Blast damages Muslim school in southern Netherlands

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The Independent Online

A suspected bomb blew the front door off a Muslim school in a southern Dutch town overnight and shattered windows across the street, days after a suspected Muslim radical killed a Dutch filmmaker, police said today.

A suspected bomb blew the front door off a Muslim school in a southern Dutch town overnight and shattered windows across the street, days after a suspected Muslim radical killed a Dutch filmmaker, police said today.

No one was reported injured in the 3.30am attack on the primary school, which was empty.

Police suspected it was a retaliation for last week's murder of Dutch filmmaker Theo van Gogh by a suspected Islamic radical, said spokesman Cees Dekkers in Eindhoven, about 120 kilometres south of Amsterdam.

The Tarieq Ibnu Zyad Islamic school sustained substantial damage inside, he said.

The school is run by the Islam Center al–Fourqaan foundation, which oversees Eindhoven's al–Fourqaan mosque. The mosque was frequented by two Muslim youths killed in Kashmir in an alleged suicide attack on Indian troops. The school also suffered a minor attack a year ago.

Eindhoven Mayor Alexander Sakkers was meeting later today with parents of students.

"It is essential that we stick together," he told journalists. "One single person who pulls off such an idiot act" should not affect Dutch society.

"Eindhoven is shocked, very shocked, by a cowardly deed in the middle of the night, when normal citizens are sleeping," he said.

Sakkers said police would be guarding Islamic sites, while investigators determine the cause of the blast.

Internal Ministry spokesman Frank Wassenaar said the government had spoken to local authorities about whether more security was needed following Van Gogh's slaying, but said "there is no indication that local police cannot deal with this themselves."

Van Gogh's killing last Tuesday shocked the Netherlands, and sparked several other attacks including two weekend attempts to burn down mosques. Dutch Interior Minister Johan Remkes has said the killing should not be blamed on the Muslim community.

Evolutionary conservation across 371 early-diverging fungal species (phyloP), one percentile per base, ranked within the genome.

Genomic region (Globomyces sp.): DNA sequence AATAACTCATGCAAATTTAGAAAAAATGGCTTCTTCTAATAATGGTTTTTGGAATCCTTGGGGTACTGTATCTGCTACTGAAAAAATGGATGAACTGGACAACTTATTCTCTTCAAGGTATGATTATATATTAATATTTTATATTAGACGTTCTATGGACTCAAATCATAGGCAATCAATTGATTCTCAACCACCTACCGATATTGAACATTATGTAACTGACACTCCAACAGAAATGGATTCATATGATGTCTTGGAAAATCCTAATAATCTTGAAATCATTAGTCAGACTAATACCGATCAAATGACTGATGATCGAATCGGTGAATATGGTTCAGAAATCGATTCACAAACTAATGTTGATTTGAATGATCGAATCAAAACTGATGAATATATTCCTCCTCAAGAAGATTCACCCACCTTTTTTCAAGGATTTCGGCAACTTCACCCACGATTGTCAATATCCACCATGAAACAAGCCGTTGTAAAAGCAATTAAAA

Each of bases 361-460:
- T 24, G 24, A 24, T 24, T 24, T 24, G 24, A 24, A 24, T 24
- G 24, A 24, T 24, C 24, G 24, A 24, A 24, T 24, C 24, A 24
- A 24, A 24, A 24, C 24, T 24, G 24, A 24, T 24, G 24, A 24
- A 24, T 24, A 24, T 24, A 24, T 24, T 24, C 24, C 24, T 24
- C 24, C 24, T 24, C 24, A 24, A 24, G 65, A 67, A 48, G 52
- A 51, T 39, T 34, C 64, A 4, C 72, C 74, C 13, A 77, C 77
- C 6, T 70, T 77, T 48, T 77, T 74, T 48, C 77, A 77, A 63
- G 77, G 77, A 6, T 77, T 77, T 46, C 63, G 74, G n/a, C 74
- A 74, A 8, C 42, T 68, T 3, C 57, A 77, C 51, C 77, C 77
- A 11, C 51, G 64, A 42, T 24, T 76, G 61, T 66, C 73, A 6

Ten suspected Islamic extremists have been arrested in connection with the murder of Van Gogh, who in August released a film, "Submission," critical of how women are treated under Islam. Two suspects have been released.

Among those arrested was Mohammed Bouyeri, 26, suspected of killing the filmmaker and having links to a terrorist group, police said.

Mainstream Muslim groups condemned the killing, but nevertheless have been the target of anger in the Netherlands.

Vandals threw red paint Saturday night on a social centre that helps Muslim immigrants in Amsterdam.

In the town of Huizen, police arrested two men they said were caught preparing to ignite a fire at the An–Nasr mosque on Friday night, national news service NOS reported. A mosque in Breda sustained minor fire damage in another reported arson attempt.

Earlier this week, a small fire was set at a mosque in Utrecht, and a pig's head was left in a plastic bag outside a mosque in Amsterdam.

Van Gogh, a distant relative of the famous painter Vincent van Gogh, was shot while riding his bicycle and then stabbed. His throat was cut, and a five–page letter quoting from the Quran and threatening attacks on Dutch politicians was left on his body.

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